Annual physicals for children are important because they are a way for doctors and parents to assess a child’s growth and development and address any possible concerns.
When Julie Venn took her 13-year-old daughter Riley to the doctor she was excited.
“The coach in me has loved seeing her strength and size finally come along and the mom in me has loved watching this beautiful young girl begin to become a young woman,” she shared with the Facebook page Moms of Tweens and Teens.
But her excitement quickly disappeared when the nurse practitioner began asking Riley questions.
The first part of the physical went smoothly. The physician’s assistant took Riley’s vitals, but when the nurse practitioner walked into the room something changed.
“She begins by asking many questions- whats your bedtime? How much exercise do you get? Are you involved in sports? Do you get enough dairy in your diet? She asks her multiple times- anything else going on I should know about?”
Riley responded “honestly” and explained that during the coming school year she planned on playing two sports.
Venn said that the nurse then questioned Riley about her previous school year, and again Riley answered honestly saying that it was difficult for her.
After asking about the 13-year-old’s period she asks her to explain something.
“Tell me RILEY, HOW CAN YOU EXPLAIN ALL OF THIS WEIGHT YOU’VE GAINED?”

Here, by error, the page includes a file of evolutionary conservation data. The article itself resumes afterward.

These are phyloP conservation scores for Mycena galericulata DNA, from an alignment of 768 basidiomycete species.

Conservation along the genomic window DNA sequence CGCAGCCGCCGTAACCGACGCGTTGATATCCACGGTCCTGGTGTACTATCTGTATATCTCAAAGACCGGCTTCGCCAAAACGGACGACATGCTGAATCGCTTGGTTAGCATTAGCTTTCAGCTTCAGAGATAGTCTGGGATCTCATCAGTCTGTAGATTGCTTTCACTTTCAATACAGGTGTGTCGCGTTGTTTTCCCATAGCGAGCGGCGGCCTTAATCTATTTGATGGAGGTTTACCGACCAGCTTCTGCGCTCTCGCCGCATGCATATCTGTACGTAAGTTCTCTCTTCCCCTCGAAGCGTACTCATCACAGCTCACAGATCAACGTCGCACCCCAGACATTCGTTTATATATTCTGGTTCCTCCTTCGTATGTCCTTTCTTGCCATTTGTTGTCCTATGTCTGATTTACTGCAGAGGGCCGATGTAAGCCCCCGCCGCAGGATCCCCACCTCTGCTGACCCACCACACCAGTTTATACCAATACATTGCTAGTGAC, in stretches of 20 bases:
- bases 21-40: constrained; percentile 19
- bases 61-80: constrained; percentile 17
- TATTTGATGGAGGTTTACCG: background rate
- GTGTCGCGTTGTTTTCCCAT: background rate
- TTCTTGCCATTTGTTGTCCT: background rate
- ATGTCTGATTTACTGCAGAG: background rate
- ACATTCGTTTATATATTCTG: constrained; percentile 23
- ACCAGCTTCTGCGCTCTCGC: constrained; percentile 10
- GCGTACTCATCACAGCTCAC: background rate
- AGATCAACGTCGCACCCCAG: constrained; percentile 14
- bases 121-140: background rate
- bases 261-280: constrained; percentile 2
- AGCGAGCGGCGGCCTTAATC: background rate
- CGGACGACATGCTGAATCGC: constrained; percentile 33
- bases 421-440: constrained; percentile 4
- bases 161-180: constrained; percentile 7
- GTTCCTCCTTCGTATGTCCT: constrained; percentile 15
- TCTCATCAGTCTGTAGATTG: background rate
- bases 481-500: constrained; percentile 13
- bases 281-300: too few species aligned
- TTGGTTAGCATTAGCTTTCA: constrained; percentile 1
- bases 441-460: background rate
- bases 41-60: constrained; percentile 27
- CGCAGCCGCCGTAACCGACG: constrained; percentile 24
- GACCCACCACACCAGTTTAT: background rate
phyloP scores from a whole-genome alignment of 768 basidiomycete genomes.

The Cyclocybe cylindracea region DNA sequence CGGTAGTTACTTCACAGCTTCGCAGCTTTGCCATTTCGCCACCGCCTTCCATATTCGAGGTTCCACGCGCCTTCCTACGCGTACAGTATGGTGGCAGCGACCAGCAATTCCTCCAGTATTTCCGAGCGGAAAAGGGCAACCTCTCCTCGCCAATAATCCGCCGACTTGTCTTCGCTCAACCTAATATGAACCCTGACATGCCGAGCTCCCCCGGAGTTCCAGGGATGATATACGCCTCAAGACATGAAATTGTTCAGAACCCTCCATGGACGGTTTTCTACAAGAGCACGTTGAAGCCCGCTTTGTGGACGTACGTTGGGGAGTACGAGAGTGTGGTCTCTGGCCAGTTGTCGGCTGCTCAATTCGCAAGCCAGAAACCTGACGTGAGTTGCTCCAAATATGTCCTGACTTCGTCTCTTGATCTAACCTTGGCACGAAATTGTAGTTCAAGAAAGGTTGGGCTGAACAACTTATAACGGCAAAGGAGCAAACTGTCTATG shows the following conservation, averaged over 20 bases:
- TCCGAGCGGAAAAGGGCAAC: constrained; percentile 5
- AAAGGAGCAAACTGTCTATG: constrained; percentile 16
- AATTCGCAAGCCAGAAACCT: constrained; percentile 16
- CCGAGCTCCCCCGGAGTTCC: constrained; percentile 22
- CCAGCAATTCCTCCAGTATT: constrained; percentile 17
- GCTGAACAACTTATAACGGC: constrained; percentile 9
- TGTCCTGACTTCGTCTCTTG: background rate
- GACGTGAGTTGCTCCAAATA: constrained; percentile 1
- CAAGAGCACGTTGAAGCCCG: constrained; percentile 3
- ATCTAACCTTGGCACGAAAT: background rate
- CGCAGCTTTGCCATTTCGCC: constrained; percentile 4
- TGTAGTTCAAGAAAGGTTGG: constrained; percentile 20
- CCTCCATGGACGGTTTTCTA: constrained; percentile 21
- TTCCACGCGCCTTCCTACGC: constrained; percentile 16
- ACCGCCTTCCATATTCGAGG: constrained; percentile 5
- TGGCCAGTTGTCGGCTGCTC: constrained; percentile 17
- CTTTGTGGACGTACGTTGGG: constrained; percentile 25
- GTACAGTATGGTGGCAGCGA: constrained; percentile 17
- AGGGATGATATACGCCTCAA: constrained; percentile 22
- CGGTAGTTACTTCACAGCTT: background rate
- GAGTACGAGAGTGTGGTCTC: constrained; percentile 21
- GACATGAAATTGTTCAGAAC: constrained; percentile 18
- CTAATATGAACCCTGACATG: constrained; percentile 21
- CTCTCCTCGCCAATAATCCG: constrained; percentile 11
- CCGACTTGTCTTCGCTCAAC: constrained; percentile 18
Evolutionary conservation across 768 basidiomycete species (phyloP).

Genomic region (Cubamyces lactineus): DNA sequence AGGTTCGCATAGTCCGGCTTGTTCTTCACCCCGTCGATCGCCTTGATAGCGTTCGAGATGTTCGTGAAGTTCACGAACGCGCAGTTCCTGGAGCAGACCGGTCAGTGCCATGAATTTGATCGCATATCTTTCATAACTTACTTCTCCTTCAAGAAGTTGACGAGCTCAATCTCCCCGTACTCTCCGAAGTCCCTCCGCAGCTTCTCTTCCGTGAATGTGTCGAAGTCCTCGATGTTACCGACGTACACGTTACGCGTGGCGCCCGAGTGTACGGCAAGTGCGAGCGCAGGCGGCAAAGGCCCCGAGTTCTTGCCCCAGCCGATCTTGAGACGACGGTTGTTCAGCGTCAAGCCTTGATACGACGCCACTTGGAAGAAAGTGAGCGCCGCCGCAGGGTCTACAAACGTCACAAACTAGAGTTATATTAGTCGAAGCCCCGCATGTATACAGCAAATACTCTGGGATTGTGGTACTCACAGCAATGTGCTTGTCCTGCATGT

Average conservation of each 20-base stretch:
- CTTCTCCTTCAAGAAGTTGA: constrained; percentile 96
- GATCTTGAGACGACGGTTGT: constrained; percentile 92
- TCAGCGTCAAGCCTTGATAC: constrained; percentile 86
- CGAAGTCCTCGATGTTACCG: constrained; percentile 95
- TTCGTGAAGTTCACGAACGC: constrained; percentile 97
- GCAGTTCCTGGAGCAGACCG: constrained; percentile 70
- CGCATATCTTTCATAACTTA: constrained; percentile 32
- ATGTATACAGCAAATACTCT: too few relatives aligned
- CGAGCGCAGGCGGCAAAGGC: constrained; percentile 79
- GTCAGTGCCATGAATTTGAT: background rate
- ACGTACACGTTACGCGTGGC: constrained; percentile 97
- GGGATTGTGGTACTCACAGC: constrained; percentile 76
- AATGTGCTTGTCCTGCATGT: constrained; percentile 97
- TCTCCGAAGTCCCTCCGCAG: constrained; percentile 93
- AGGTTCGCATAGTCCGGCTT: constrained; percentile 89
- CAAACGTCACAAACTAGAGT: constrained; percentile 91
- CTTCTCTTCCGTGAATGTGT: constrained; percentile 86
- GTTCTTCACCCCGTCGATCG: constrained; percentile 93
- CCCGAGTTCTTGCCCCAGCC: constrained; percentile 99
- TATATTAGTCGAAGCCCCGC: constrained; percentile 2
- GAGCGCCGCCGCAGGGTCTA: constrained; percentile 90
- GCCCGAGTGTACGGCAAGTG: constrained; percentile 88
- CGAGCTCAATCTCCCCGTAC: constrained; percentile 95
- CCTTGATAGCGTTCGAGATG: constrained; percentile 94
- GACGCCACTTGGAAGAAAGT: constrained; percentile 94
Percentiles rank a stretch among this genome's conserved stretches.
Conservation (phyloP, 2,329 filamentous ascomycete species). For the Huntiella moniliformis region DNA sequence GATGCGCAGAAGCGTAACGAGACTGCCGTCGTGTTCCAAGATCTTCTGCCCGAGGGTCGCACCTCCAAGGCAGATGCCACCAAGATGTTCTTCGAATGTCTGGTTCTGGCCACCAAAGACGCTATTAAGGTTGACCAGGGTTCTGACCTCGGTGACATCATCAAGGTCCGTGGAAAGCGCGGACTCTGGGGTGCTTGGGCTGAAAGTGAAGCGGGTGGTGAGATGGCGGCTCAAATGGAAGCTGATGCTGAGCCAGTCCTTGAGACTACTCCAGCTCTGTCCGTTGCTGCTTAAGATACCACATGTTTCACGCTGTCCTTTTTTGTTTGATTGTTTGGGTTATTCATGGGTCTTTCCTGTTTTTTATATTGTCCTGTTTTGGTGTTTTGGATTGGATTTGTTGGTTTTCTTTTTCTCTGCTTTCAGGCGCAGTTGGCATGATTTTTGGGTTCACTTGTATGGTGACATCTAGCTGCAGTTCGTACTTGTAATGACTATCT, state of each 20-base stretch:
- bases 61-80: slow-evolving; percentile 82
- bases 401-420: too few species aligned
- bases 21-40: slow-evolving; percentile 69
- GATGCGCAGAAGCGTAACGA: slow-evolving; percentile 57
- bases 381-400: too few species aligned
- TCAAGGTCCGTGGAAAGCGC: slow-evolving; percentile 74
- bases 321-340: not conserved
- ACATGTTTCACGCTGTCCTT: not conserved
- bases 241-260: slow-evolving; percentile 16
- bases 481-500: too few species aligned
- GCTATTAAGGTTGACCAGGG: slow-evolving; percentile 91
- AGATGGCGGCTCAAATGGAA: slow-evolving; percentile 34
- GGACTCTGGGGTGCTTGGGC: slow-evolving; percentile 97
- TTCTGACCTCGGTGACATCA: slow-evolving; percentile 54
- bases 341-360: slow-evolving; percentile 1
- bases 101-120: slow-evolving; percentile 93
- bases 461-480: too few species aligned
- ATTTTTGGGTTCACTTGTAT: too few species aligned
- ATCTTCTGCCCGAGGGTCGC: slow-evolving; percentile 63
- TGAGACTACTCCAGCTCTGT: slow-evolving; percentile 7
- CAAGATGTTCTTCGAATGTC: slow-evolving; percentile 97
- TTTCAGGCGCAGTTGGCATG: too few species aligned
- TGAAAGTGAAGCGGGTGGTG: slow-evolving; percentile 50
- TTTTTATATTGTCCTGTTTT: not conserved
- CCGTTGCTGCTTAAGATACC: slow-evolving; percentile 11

Both mother and daughter were speechless.
The nurse listed a number of possible reasons for Riley’s weight gain, but before she could go any further Venn couldn’t take it anymore.
“STOP! You need to stop talking to my daughter about her weight. She is 13, she is strong. She is healthy and she is PERFECT. You need to move on!”
Once the nurse completed the exam, she asked Venn to follow her into another room. She then questioned Venn’s reaction.
In the Facebook post, Venn said she and her daughter left the doctor’s office and planned never to return.
“Riley’s response when we left was ‘Mom, this is why kids have anorexia or feel like they want to hurt themselves.’”
You can read Venn’s full post here.
Instead of talking down to Riley, the nurse should have explained how everyone is different and that’s what makes us all uniquely perfect. There was no reason for her to criticize a 13-year-old’s weight.
Riley is right. That kind of attitude is why children and teens have low self-esteem.
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